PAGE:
Thursday, August 17, 2017

Testing out the new Nucanoe Proped Pedal Drive

Nucanoe was kind enough to send Headwaters Kayak Shop one of the new Proped pedal drive units to test out and provide feedback before it is officially released in October. Since I had a fishing trip planned on the north delta for smallmouth the weekend that the drive arrived, I decided I would kill 2 birds with one stone and test out the drive.

The entire system installed on a Frontier 12
When the drive arrived there were several parts in the box, which made me nervous, since I am not the handiest guy. In addition to the box, Blake from nucanoe sent me an e-mail with a link to their instructional videos on how to install the drive on either a Frontier  or a Pursuit kayak. My hat goes off to Nucanoe on these instructional videos.

A Close up of the stern bracket that supports the drive.
Not only were they easy to follow, they broke the install up into several short videos, so if I got stuck I didn't have to scroll through 20 minutes of video to get the help I needed. With the help of these videos, I had the drive fully installed in less than 30 minutes and didn't have any trouble with the install. Once the install was complete all of the shop staff took turns sitting in the Frontier 12 we had the drive installed on and gave it a couple of turns of the pedals. The drive was super smooth and ultra quiet and with the different seat base options for the Frontier you can tweak all of the ergonomics more than any drive system that I know of.
The Steering Lever 
We also played with taking the system on and off. The only negative thing I noted is that to easily take the drive on and off the boat, I would recommend removing the seat, otherwise you have to disconnect the drive cable which takes a little playing with to align and connect. Other than that, it's a snap! The steering cable is attached to the drive with a spring loaded disconnect, the drive attaches to the bracket mounted on the kayak with a push pin, and the retract cord is attached to the drive with a caribiner, which only leaves the retract cord and the steering control on the boat and the steering cable and the steering cable and steering control can be removed if you want.  I couldn't wait to get it out on the water!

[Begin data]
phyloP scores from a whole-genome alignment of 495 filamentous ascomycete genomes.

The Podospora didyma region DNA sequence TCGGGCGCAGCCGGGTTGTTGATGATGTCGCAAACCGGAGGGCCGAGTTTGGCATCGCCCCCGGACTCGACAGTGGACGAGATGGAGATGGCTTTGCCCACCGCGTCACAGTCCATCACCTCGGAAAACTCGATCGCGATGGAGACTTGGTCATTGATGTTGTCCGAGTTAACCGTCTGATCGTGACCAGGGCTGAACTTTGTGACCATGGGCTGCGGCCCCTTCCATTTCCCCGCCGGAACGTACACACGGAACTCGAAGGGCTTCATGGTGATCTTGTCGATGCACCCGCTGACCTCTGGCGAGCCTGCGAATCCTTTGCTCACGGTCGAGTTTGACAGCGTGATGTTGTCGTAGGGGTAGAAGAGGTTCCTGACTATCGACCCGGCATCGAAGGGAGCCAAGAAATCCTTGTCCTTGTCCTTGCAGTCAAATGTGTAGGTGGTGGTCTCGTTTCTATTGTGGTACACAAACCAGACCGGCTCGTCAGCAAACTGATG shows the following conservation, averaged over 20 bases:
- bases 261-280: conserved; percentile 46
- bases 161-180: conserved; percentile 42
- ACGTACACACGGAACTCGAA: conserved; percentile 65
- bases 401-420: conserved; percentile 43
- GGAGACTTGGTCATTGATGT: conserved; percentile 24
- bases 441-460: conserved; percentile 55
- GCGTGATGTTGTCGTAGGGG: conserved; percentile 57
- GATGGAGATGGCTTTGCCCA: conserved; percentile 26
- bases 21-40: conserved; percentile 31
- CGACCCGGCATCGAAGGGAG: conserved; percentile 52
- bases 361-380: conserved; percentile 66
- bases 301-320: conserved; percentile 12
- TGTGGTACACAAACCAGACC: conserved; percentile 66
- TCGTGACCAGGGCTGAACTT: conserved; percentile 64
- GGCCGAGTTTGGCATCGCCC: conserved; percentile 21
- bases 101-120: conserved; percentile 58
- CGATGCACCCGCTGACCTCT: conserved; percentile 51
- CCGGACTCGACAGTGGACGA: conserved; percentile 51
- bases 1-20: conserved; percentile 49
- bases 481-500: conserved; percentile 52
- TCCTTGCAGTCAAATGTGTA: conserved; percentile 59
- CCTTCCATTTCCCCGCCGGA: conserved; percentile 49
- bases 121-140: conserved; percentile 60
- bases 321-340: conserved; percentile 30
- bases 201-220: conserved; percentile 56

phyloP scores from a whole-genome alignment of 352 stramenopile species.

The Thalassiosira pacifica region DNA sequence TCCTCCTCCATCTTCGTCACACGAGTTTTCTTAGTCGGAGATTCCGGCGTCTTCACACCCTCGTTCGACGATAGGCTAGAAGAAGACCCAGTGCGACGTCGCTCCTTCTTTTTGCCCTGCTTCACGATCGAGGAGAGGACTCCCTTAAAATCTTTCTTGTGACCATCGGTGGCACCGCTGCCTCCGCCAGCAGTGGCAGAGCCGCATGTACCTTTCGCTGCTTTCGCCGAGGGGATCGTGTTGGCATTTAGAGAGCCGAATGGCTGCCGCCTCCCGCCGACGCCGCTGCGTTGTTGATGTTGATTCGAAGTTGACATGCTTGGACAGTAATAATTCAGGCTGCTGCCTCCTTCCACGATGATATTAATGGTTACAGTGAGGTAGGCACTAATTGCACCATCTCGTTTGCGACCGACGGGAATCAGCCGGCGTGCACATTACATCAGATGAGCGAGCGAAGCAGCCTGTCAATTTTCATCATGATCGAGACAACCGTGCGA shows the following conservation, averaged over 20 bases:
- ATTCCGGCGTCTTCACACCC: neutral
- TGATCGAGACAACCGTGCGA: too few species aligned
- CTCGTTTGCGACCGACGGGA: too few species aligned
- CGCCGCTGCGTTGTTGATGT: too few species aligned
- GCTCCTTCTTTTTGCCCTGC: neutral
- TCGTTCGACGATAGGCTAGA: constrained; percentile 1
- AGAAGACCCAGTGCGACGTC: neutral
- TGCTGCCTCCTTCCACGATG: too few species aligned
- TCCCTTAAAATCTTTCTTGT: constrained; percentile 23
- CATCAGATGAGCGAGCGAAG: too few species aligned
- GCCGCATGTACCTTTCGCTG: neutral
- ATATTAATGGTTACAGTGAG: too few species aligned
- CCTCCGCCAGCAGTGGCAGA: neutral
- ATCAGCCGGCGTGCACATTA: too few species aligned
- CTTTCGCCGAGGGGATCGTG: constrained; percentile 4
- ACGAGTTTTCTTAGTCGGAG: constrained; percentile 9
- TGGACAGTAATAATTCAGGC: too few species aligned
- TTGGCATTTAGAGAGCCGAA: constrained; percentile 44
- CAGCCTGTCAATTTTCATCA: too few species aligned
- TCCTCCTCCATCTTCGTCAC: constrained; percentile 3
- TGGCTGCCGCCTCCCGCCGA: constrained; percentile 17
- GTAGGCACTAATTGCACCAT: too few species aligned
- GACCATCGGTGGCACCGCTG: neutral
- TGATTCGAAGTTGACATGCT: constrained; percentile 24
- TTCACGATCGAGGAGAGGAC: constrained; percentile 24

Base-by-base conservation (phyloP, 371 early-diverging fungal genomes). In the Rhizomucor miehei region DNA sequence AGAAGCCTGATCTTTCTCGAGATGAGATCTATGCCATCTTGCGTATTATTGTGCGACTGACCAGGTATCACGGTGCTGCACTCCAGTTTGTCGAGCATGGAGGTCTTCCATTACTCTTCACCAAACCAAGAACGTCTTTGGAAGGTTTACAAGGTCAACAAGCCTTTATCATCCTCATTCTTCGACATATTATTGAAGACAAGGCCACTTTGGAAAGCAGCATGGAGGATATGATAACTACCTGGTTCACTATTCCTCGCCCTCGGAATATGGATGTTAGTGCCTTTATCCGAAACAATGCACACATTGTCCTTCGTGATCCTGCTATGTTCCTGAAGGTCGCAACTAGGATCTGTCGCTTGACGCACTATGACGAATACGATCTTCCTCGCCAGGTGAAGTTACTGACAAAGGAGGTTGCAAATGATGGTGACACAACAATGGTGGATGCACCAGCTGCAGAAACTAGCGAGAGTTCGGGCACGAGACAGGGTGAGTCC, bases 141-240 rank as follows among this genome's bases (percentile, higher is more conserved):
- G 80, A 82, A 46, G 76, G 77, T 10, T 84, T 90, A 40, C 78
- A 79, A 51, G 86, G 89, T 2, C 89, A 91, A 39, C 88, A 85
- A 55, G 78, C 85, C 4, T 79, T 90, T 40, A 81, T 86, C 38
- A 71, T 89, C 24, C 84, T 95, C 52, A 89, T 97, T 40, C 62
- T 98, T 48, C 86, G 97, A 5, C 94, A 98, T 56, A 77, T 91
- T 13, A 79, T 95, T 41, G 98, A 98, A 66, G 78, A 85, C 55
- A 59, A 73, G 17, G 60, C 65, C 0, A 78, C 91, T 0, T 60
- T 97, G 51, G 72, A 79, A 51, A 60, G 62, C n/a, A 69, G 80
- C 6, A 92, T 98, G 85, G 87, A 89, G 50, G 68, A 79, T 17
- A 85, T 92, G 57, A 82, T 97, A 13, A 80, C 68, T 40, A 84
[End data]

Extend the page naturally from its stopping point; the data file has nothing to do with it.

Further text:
The Retract Cord.
We launched at Steamboat Landing, I deployed the drive, made sure it was locked in place and started pedaling. The first thing I noticed is that when more than a small amount of efffort is applied to the pedals, the prop starts cavitating. I have spoken to Nucanoe about this and they plan on sending out a drive unit with a longer shaft to hopefully alleviate the problem. That being said if you are into effortlessly cruising along in a super stable kayak, you will love this drive. It has a higher gear ratio than a lot of other drives out there, so a minimal amount of input from you will get even a wide boat like a Frontier 12 cruising along, without fatiguing the user.

The Frontier 12 with the Drive System Removed. All that is left on the boat is a Jam Cleat, A Pulley, 2 steering cable brackets and 2 extra pad eyes.
The next thing I wanted to test was maneuverability, so I started fishing. In the delta there is almost always either a little or a lot of wind and there is always tide pushing your kayak around. This drive absolutely shines in the maneuverability category. With the drive mounted in the stern of the kayak, it takes one to 2 rotations of the pedals to rotate from side to side. I felt like I was in a fly fishing turret, able to pinpoint casts way more easily than if I had been paddling or using a different pedal drive system for that matter. Even with the wind blowing 90 degrees to the side of my kayak, I could easily sweep the bow from side to side allowing me to fish the the bank incredibly effectively. The drive works great at turning the kayak in both forward and reverse, which is not always the case with other drive systems.
A North Delta Smallmouth I picked up while testing the drive.

My conclusion on this drive system is that it puts maneuverability and cruising ahead of covering miles at high speed.

Thursday, June 8, 2017

Kayak Bass Fishing at Rancho Seco

Team Member Ernie Williams is our self proclaimed Rancho Seco Kayak Bass Expert. Here is his latest report. 

He reports that bass bit is still slow; he has put in four trips with only six bass, with only three bass over 12”.   His biggest going almost 22” and he reported that on the next cast he landed an 18” and that was it for three hours.  Bass are moving chasing bait but not taking top water baits even when landing on the blow ups.  Water temp is 74.6* in the morning and climbing to 76* by afternoon.   Water Clarity is 6-9 feet depending on wind and what part of the lake. Submerged vegetation is coming thicker than in years passed and at greater depth too.  He has been throwing, dropshots, swimbaits, jigs, bladed jigs, Swim jigs, Spybaits, umbrella rigs and deep diving crank baits. 

Bass Selfie

Solid Fish

For those that don’t know Ernie he takes his Son with him on his Kayak and was able to keep him happy by moving along the shore line looking for small pan fish land countless bluegill, and red ears on ¼” night crawlers on 2lb test and size N/#2 hooks.  Casting or just dipping the worm in the water will have 3-8 pan fish rushing to your hook.